Posts Tagged 'methods'

The role of natural variability in shaping the response of coral reef organisms to climate change

Purpose of Review

We investigate whether regimes of greater daily variability in temperature or pH result in greater tolerance to ocean warming and acidification in key reef-building taxa (corals, coralline algae).

Recent Findings

Temperature and pH histories will likely influence responses to future warming and acidification. Past exposure of corals to increased temperature variability generally leads to greater thermotolerance. However, the effects of past pH variability are unclear. Variability in pH or temperature will likely modify responses during exposure to stressors, independent of environmental history. In the laboratory, pH variability often limited the effects of ocean acidification, but the effects of temperature variability on responses to warming were equivocal.


Environmental variability could alter responses of coral reef organisms to climate change. Determining how both environmental history as well as the direct impacts of environmental variability will interact with the effects of anthropogenic climate change should now be high priority.

Continue reading ‘The role of natural variability in shaping the response of coral reef organisms to climate change’

Methods for reconstruction of paleo-seawater pH based on boron isotopes in evaporative depositional sequences: case study using the Cambrian–Lower Ordovician evaporite sequence in the Tarim Block, NW China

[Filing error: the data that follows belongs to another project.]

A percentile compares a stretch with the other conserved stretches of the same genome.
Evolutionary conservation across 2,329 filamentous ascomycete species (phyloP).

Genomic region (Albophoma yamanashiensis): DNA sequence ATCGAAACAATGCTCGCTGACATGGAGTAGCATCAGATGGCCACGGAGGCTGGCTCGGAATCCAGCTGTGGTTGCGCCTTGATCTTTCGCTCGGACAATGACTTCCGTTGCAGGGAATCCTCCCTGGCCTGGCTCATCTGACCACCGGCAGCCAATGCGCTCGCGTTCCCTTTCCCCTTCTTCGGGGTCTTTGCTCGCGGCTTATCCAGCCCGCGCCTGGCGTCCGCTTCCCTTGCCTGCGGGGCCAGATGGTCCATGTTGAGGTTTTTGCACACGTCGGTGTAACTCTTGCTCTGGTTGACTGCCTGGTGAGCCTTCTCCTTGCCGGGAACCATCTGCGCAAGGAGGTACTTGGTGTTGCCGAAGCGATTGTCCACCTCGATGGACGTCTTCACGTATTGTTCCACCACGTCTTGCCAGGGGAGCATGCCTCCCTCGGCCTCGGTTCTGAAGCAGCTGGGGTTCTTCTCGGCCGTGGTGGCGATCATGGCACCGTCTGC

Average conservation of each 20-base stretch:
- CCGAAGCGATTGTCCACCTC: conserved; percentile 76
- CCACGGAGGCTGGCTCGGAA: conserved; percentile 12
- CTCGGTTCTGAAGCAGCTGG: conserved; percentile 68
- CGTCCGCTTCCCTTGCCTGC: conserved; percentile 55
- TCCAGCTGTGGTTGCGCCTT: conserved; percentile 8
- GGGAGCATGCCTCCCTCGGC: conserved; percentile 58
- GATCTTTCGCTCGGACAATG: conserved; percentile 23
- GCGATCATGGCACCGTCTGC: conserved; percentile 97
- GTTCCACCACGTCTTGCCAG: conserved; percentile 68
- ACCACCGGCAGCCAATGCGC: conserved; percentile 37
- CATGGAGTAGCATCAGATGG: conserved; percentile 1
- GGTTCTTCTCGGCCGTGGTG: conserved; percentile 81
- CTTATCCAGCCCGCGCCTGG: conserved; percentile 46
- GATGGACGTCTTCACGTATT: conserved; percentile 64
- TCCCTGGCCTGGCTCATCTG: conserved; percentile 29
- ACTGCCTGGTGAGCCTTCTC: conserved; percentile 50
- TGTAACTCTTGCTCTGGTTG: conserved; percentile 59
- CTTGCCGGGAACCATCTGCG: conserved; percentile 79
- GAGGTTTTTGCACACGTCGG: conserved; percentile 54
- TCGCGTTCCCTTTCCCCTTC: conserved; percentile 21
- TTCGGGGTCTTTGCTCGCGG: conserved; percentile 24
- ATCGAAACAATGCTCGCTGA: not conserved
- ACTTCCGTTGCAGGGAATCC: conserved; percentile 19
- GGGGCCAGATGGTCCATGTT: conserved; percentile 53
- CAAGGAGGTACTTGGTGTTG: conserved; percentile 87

Evaluation of paleo-seawater pH is an important aspect to study the paleo-ocean environment. The Paleozoic strata lack foraminiferal shells; therefore, reconstruction of paleo-seawater pH is difficult. In this paper, the Cambrian–Lower Ordovician evaporate sequence present in the Tarim Basin is used as an example to work out methods for reconstruction of paleo-seawater pH for evaporate sequences through study of boron isotopes. Analysis of diagenetically unaltered samples yields δ11B values for normal seawater in an open environment ranging from 7.5 to 12.6‰ (average = 9.4‰) and those of evaporative salt-lake facies ranging from − 4.7 to − 1.8‰ (average = − 3.3‰). With increase in the rate of evaporation of seawater, its pH decreases gradually and the δ11B values of tricoordinated and tetracoordinated compounds decrease synchronously. Using a salt-lake brine with pH 7, δ11B value in sedimentary rock of − 3.3‰ and unfractionated δ11B in tetracoordinated B(OH)4 in solution, the average δ11B of the Middle Cambrian–Early Ordovician paleo-seawater came to be 16.2‰. It establishes a workable relationship between δ11B in sedimentary rock and seawater pH. The Middle Cambrian–Early Ordovician normal paleo-seawater pH estimated using the δ11B value of sedimentary rock representing the weakest evaporation intensity is ~ 9.1 that is 0.9 higher than pH of modern seawater. In these calculations, it is assumed that the total dissolved inorganic carbon is unchanged between the Cambrian–Early Ordovician paleo-seawater and modern seawater and the [CO32−] content in the paleo-seawater is greater by a factor of 2–3 than that in modern seawater. This increase in [CO32−] content is inferred to be one of the main factors for the widespread development of dolomite.